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Ask the Staff


Question:

I have a lot of natural, clear satin Varathane-coated Poplar wood trim in my house. I made the mistake of filling the finish nail holes with Elmers Carpenter's Wood Filler. The filler was supposed to be stainable, but I cannot find a stain that will penetrate or cover all the light colored "spots" throughout the trim. Short of digging the filler out of each hole - and it isn't just in the holes but is also in the surrounding wood - or painting the trim which I do not want to do, do you have a suggestion? As you probably know, natural poplar with just a coat of Varathane is a myriad of shades, from light to dark. I'm not expecting one color of anything to fix it all. But some way of coloring the light cream colored spots with varying coats so they will "blend" would be acceptable.

Thank you in advance,
David Eastland
Franklin, TN


Answer:

David,

You could consider using some Transtint dye to see if the dye will penetrate the filled nail hole better than the stain you've tried.

Dyes in general have a smaller particle size than pigmented stains and so add their color more readily to the wood.

Most dyes do not have any binder in them (unless mixed into shellac). The stain you have probably used had some binder in it (linseed oil, etc.). This cures and a second application of the stain really doesn't add any more intense color to the piece, because the binder locks out the additional coats of stain. The dye may or may not penetrate the cured stain. You will have to test it. You may also experience some "bleed" due to the dye soaking into the end grain sides of the nail holes and the color may migrate beyond the nail hole and look unnatural.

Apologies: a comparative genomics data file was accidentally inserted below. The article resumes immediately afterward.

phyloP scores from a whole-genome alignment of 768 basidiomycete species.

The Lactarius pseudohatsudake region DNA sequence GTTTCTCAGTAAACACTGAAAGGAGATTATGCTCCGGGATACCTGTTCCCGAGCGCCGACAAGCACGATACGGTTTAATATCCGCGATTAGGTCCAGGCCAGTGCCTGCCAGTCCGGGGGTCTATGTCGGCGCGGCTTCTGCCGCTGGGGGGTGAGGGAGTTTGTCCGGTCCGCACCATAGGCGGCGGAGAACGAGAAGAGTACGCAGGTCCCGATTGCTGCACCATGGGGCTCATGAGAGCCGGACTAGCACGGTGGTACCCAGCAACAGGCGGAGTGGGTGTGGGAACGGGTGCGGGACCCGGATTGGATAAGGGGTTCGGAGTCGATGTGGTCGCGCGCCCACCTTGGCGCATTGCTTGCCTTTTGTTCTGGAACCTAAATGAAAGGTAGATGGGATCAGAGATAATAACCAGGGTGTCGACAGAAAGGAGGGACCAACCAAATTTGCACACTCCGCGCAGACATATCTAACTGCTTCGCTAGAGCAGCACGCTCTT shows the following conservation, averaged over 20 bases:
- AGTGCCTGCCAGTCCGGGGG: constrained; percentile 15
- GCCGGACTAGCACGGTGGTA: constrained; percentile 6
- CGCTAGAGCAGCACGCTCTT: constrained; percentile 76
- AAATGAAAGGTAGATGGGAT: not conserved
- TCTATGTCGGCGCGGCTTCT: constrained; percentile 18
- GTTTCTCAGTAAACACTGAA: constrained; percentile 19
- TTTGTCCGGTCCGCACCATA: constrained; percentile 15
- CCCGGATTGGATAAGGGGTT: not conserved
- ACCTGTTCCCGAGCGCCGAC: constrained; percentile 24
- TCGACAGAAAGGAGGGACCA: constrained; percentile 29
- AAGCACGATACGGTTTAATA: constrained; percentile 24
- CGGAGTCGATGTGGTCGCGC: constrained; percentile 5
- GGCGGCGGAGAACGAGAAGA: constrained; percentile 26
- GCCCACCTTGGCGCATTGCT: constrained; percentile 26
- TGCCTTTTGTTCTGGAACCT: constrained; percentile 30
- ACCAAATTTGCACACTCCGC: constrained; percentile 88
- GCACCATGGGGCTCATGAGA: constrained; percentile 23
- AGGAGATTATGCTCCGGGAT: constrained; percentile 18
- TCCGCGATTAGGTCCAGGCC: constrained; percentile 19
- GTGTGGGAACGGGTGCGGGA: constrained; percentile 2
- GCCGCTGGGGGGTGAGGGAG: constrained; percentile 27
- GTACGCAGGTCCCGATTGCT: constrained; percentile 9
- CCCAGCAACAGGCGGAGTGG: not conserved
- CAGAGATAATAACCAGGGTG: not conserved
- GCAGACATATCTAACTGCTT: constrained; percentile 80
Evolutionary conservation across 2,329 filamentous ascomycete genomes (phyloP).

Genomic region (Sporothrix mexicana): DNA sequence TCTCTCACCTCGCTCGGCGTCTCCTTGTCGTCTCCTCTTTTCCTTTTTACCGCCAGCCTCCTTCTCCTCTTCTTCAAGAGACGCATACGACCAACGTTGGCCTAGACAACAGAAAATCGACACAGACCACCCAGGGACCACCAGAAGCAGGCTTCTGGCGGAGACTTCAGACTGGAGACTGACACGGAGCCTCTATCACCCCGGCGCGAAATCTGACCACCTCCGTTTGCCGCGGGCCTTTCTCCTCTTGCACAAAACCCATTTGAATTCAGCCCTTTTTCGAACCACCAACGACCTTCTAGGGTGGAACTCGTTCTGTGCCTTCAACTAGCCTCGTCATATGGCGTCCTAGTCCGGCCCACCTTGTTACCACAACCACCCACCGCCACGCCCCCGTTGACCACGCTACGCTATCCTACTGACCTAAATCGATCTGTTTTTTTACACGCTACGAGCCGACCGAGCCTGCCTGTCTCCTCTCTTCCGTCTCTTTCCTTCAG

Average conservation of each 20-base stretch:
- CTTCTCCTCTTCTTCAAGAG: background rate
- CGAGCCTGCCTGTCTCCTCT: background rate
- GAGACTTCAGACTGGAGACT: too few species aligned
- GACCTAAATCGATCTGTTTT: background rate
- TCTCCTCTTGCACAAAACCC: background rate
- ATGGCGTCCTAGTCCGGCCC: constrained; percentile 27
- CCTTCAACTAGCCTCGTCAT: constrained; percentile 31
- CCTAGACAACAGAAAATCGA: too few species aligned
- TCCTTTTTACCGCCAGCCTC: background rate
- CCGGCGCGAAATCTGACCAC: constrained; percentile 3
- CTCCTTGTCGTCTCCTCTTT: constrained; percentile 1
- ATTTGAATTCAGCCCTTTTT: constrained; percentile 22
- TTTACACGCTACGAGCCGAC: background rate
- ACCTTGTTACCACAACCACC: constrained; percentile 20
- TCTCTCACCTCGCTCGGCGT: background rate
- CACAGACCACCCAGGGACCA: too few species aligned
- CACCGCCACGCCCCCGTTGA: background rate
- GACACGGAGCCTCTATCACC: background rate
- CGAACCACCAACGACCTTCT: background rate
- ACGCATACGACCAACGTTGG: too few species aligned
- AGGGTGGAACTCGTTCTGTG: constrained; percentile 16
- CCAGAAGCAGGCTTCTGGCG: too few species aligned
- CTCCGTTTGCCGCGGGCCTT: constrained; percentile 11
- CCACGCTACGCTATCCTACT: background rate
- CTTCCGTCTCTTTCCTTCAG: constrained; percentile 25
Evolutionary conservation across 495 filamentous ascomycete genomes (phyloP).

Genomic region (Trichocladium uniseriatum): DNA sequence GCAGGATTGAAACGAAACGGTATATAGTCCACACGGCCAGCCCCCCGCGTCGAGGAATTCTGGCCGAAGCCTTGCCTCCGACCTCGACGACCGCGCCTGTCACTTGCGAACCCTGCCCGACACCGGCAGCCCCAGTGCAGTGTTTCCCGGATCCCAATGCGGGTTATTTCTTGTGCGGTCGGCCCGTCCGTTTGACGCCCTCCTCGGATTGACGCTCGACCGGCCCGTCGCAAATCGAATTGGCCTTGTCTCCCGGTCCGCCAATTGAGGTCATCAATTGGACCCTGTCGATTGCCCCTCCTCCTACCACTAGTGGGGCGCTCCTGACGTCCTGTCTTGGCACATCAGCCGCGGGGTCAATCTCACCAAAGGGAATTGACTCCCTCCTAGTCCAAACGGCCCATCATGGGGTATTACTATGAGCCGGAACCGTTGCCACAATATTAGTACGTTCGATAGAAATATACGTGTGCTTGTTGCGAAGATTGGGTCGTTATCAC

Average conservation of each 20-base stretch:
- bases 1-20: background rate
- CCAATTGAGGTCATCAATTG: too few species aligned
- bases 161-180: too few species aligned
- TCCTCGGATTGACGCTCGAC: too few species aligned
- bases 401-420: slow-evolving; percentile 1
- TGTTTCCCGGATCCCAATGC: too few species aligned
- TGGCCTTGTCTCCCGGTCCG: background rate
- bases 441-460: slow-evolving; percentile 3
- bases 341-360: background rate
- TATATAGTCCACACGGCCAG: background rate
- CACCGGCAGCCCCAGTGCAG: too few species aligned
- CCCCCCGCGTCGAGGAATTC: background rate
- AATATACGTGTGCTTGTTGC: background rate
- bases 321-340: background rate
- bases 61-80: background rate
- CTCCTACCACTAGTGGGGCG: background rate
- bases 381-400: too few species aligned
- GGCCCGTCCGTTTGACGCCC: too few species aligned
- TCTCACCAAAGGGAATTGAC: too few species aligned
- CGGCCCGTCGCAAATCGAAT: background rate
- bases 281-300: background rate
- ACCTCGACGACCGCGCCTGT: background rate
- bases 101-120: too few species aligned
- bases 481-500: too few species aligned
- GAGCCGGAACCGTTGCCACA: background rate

Check out some of our transtint dyes. You can alter the concentration of these dyes to your liking and mix.

Also, as far as making the varied color of poplar wood more even, that is a more complicated finishing task. Going with an overall darker color can help, but trying to color the wood a light tone when you have varied heartwood and sapwood color, (with some of it fairly dark), well you will have limited success.

You have to get into spot glazing and toning in an attempt to darken areas to be as dark as the darkest tones in the wood. This is done best from the beginning with a plan as to how you expect to glaze and tone in the lighter woods to match the darker areas.

It may take multiple colors to spot color the varied wood colors and some exacting applications.

These water-based dye stains may also help in coloring.

Unfortunately there is no one fix out of the can that we can recommend.

Just be sure to do test samples before you start. Know your methods and know your results.

You are experiencing the reason why wood selection is important in creating a project that looks even in tone. It costs more and uses more wood up front, but the finishing process is easier if you've already weeded out the discolored wood before you create.

"Cherry" furniture from say Bassett Furniture may be a mix of species (with poplar thrown in), but they cover it up in the finishing. The finishing is somewhat muddled compared to a piece of furniture that is built with very clear, single species wood (that allows it to be finished without needing to hide or color over mis-matched wood).

Remember, poplar paints great (and mills nicely). This is why it makes a very good paint grade trim.

Regards,

Ed Scent
Highland Woodworking

 

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